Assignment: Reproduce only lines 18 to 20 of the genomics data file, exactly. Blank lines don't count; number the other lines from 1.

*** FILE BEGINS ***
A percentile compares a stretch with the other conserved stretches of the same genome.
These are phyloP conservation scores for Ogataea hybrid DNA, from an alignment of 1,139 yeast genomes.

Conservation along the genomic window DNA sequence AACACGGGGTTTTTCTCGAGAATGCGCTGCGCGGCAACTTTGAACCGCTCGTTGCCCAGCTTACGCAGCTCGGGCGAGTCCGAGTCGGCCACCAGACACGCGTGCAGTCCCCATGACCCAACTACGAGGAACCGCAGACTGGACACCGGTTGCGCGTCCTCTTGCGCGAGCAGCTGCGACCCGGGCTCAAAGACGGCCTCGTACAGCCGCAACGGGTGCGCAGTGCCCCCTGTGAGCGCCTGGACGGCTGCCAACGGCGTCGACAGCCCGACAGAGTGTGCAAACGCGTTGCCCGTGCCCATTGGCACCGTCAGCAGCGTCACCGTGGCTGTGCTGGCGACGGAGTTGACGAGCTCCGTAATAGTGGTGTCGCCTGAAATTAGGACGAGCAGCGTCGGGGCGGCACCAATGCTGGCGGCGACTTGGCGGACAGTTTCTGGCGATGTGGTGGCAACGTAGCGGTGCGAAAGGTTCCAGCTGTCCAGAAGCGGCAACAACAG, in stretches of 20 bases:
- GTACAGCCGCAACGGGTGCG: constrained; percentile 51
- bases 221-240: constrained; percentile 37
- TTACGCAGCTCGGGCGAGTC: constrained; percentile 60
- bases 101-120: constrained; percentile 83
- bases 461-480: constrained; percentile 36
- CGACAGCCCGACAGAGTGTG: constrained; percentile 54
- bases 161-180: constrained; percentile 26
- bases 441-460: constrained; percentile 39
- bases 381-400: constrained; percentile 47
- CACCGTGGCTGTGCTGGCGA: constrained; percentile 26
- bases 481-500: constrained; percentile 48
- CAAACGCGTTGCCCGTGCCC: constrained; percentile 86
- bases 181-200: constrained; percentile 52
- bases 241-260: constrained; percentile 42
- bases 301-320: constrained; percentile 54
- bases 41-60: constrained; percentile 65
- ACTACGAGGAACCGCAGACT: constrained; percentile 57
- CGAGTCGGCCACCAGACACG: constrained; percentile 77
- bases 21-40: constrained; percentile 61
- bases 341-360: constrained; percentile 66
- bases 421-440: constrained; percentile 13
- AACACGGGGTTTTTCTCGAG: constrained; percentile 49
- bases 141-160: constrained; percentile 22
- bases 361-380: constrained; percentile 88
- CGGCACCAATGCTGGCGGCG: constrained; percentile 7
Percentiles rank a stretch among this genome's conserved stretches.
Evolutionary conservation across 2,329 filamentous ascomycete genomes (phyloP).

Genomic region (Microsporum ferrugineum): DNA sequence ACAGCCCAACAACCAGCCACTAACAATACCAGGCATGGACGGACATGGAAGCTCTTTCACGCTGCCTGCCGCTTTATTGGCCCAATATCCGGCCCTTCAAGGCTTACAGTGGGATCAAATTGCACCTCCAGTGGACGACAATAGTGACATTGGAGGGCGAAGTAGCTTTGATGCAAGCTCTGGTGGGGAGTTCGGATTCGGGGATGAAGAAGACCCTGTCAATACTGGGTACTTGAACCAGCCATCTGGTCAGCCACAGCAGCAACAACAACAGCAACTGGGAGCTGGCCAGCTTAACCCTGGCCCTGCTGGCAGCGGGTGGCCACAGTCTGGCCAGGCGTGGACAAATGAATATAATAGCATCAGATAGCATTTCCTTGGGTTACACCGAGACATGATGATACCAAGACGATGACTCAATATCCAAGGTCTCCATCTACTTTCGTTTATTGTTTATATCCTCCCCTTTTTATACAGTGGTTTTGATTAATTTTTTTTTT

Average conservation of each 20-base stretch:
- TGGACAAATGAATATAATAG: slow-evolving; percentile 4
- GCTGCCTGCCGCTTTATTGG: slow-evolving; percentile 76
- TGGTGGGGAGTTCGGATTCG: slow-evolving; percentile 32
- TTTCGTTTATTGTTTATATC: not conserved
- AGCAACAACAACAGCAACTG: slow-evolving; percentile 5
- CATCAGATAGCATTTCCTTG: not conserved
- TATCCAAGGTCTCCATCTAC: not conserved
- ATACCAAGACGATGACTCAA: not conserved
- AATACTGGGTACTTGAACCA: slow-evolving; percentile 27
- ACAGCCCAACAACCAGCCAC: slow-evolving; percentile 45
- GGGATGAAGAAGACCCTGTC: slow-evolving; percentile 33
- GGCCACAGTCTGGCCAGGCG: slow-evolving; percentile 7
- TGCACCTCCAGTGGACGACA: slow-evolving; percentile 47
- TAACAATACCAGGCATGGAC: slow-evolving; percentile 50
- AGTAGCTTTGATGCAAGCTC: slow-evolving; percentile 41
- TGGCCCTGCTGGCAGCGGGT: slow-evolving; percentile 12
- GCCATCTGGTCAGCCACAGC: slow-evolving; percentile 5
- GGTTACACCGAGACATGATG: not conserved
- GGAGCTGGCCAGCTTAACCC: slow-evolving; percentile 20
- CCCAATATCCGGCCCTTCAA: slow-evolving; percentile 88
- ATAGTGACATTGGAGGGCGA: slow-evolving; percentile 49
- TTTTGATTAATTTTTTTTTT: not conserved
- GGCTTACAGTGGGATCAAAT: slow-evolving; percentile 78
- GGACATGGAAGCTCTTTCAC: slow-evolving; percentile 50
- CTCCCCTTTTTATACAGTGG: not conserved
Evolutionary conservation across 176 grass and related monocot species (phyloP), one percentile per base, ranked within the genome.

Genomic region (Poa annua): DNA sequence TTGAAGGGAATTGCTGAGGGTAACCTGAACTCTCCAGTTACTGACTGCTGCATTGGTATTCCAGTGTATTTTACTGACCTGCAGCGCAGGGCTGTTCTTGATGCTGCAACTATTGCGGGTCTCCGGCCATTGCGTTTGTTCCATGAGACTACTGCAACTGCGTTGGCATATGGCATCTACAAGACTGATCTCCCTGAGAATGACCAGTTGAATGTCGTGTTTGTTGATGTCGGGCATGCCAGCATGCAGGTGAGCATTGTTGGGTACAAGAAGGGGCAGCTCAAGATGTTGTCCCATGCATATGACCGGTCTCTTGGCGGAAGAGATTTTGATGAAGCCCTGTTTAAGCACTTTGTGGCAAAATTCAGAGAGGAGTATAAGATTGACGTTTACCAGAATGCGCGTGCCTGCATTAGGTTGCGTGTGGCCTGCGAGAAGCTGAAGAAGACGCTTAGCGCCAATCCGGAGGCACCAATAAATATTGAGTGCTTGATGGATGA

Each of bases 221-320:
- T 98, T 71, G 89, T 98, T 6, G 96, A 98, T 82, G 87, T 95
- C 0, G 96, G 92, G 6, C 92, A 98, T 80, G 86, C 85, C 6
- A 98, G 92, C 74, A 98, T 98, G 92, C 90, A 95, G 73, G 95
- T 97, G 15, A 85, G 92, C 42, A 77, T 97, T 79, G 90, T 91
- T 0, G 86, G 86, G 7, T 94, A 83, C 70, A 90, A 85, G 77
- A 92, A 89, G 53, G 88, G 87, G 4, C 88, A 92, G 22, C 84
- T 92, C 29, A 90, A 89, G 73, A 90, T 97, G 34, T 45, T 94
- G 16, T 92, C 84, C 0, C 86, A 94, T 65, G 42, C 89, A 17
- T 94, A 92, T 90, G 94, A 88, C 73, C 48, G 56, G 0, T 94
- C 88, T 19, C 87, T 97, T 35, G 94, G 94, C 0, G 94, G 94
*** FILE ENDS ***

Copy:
- bases 301-320: constrained; percentile 54
- bases 41-60: constrained; percentile 65
- ACTACGAGGAACCGCAGACT: constrained; percentile 57